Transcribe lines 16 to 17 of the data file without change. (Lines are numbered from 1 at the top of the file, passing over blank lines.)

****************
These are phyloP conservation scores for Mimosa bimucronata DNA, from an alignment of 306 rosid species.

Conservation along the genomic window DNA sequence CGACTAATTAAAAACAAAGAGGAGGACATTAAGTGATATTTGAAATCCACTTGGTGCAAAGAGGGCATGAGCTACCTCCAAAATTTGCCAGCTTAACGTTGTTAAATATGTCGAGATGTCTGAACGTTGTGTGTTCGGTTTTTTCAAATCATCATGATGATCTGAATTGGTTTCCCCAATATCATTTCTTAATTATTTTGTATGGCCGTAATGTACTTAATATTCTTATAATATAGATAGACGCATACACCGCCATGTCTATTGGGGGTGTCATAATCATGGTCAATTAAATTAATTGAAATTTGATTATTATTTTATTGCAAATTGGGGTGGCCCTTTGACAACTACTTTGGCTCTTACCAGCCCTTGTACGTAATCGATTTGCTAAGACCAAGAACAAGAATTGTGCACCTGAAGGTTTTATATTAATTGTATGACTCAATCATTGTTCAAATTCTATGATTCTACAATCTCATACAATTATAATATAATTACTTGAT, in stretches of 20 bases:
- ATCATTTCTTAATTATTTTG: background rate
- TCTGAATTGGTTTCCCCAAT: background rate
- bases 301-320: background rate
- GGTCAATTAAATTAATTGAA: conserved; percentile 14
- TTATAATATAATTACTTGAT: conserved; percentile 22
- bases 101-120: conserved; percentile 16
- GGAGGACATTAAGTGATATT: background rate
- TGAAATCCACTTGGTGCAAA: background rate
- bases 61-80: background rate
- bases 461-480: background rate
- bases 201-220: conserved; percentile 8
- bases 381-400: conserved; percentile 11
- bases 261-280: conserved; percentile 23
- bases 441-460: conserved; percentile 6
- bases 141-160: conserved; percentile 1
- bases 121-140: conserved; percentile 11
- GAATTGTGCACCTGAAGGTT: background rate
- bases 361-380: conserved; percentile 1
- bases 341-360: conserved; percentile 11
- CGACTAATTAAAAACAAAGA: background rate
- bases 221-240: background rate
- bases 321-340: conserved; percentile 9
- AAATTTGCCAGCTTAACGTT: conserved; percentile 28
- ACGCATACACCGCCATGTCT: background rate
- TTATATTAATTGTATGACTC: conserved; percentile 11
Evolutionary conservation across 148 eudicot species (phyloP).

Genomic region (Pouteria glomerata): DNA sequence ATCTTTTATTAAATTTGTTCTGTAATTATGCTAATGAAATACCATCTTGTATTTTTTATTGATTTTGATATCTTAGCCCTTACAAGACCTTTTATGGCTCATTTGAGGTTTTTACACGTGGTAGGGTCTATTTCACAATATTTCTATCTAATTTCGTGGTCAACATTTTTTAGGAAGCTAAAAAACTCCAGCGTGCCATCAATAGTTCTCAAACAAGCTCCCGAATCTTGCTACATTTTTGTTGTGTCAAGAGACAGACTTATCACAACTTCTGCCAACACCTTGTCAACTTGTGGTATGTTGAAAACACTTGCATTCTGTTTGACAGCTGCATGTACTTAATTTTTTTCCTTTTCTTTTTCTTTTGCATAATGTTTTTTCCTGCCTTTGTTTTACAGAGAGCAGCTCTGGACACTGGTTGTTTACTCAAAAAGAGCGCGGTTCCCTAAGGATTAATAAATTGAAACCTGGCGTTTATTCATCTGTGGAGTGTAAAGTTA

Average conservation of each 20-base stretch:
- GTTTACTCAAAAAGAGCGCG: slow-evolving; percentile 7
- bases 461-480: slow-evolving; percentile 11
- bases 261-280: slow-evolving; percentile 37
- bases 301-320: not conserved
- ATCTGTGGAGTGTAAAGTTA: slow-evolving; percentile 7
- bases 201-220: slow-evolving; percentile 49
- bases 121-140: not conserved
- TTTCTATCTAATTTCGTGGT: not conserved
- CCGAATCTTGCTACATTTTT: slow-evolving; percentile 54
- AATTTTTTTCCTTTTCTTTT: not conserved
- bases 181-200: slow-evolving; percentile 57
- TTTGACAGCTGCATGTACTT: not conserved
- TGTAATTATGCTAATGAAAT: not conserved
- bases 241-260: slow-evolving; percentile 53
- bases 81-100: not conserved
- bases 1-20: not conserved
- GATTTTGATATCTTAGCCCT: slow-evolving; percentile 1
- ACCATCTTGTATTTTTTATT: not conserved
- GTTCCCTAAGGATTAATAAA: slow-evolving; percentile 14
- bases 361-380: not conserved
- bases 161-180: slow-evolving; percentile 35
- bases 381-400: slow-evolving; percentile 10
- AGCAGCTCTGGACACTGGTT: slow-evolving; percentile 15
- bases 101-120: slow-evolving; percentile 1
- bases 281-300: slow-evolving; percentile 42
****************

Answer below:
- bases 441-460: conserved; percentile 6
- bases 141-160: conserved; percentile 1